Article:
Send to

Choose Destination
See comment in PubMed Commons below
J Hepatol. 2007 Oct;47(4):556-64. Epub 2007 Apr 9.

Hypoadiponectinemia accelerates hepatic tumor formation in a nonalcoholic steatohepatitis mouse model.

Author information

Department of Gastroenterology and Hepatology, Osaka University, Graduate School of Medicine, 2-2, K1, Yamada-oka, Suita, Osaka 565-0871, Japan.



Adipose tissue produces a number of adipocytokines, including adiponectin, leptin, and tumor necrosis factor-alpha. Obesity, which is associated with low plasma adiponectin levels, is an independent risk factor for various liver diseases including nonalcoholic steatohepatitis (NASH). The aim of this study was to examine the effects of adiponectin on the progression of NASH to cirrhosis and tumor formation using adiponectin-knockout (KO) mice.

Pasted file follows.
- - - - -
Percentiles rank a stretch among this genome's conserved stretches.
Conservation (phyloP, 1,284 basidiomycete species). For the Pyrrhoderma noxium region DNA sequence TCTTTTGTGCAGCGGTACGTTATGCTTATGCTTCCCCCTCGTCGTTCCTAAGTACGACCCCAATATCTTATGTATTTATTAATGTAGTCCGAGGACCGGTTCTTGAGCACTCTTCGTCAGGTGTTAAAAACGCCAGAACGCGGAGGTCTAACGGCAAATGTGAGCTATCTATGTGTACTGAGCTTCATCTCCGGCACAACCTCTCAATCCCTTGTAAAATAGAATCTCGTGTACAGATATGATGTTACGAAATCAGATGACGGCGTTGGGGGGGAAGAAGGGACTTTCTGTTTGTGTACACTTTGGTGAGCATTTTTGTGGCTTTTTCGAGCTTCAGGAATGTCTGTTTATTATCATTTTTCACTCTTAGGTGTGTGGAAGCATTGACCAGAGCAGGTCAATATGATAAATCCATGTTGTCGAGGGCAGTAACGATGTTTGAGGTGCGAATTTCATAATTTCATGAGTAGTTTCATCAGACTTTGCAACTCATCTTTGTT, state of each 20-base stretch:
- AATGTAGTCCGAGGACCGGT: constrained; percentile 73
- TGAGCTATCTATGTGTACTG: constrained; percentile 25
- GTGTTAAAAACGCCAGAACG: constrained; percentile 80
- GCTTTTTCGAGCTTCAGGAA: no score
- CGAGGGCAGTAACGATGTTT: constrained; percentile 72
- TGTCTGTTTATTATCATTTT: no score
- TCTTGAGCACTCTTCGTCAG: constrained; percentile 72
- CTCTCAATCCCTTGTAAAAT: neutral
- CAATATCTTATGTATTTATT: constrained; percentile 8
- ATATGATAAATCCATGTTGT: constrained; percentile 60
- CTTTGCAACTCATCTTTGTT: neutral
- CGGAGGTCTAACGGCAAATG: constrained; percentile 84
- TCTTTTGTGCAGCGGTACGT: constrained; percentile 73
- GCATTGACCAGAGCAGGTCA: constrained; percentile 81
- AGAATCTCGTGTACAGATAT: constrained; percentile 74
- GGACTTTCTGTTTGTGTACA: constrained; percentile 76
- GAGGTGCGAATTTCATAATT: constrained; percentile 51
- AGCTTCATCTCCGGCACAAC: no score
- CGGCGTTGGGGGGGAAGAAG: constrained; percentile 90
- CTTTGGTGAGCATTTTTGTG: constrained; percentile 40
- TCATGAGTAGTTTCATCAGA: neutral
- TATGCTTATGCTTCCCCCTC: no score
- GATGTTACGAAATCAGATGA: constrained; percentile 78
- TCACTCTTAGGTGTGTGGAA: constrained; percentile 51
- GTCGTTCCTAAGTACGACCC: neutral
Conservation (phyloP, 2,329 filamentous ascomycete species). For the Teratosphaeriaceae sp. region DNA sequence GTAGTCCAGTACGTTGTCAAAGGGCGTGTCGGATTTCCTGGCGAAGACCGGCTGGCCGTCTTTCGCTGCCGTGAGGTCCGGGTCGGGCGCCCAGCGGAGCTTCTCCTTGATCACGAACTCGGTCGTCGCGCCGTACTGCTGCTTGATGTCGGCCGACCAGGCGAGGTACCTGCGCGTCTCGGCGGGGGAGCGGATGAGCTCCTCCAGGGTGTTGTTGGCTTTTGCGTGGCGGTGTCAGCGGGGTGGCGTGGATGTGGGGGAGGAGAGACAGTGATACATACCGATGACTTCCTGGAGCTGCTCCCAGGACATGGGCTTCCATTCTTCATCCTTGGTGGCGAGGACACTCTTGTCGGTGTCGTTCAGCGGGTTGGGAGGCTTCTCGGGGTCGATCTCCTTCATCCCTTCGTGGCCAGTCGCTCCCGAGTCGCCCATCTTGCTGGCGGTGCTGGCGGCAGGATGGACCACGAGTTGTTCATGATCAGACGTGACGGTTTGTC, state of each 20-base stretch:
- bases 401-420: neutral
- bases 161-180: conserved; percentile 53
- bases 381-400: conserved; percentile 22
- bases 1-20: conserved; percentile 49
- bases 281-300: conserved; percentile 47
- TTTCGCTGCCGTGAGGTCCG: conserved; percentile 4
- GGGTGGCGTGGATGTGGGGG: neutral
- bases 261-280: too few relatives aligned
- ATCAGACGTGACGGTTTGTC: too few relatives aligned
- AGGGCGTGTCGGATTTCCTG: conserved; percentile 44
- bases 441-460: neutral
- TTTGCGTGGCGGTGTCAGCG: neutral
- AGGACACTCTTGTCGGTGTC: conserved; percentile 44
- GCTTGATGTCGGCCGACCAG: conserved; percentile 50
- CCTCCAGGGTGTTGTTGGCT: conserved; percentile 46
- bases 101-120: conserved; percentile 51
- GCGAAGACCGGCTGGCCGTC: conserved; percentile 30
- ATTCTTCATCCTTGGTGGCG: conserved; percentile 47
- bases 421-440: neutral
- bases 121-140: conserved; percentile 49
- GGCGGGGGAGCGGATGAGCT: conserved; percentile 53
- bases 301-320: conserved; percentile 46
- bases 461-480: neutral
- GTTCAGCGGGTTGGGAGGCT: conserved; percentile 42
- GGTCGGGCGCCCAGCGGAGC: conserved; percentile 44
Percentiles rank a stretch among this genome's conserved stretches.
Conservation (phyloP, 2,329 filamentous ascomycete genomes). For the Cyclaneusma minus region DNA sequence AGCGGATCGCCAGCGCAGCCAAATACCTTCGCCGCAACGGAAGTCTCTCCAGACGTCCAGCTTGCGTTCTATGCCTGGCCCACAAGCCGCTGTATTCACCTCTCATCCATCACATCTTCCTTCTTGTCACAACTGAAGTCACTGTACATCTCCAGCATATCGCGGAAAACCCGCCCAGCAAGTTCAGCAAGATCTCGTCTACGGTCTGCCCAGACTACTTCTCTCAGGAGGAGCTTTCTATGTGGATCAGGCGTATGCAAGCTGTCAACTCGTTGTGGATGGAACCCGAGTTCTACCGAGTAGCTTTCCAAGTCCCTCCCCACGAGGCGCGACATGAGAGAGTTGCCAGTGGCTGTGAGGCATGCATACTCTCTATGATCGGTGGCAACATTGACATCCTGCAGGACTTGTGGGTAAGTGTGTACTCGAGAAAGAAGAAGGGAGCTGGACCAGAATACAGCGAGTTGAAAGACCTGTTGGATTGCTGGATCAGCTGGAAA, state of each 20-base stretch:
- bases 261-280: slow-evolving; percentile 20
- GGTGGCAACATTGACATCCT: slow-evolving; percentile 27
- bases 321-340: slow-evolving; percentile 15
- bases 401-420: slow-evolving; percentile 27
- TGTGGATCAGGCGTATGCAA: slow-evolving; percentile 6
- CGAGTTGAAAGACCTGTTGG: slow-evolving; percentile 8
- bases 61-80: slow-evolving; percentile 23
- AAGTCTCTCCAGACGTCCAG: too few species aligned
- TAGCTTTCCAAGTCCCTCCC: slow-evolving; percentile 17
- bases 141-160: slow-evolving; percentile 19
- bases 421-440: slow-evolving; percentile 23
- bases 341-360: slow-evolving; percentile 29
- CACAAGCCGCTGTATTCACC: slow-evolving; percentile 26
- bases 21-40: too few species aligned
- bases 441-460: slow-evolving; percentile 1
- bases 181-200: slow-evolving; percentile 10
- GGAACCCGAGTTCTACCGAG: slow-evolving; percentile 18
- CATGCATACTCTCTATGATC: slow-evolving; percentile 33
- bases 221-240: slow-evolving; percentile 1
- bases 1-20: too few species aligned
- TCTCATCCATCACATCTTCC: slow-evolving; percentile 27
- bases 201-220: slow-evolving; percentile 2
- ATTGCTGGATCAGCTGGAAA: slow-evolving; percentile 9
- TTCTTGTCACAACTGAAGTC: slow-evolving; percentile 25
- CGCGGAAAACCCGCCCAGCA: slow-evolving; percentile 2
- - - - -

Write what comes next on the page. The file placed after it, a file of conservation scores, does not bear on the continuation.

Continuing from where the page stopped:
Using a choline-deficient L-amino acid-defined (CDAA) diet-induced mouse NASH model, liver histology and oxidative stress markers were investigated in KO and wild-type (WT) mice.


Hepatic steatosis was enhanced to a greater extent in KO mice, compared to WT mice after a 1-week CDAA diet. After 24 weeks, 6 out of 14 KO mice developed liver cirrhosis and hepatic tumors, whereas the 15 WT mice showed only simple steatosis. In KO mice, hepatic cytochrome P450 2E1 levels were upregulated, and markers of oxidative stress (thiobarbituric acid reactive substances, 8-hydroxydeoxyguanosine-positive cells) were significantly increased compared with WT mice.


Our results indicate that lack of adiponectin enhances the progression of hepatic steatosis, fibrosis, and hepatic tumor formation in an animal model of NASH. Hypoadiponectinemia in obesity could be a risk factor for NASH-related hepatic tumor formation.

[Indexed for MEDLINE]
PubMed Commons home

PubMed Commons

How to join PubMed Commons

    Supplemental Content

    Full text links

    Icon for Elsevier Science
    Loading ...
    Support Center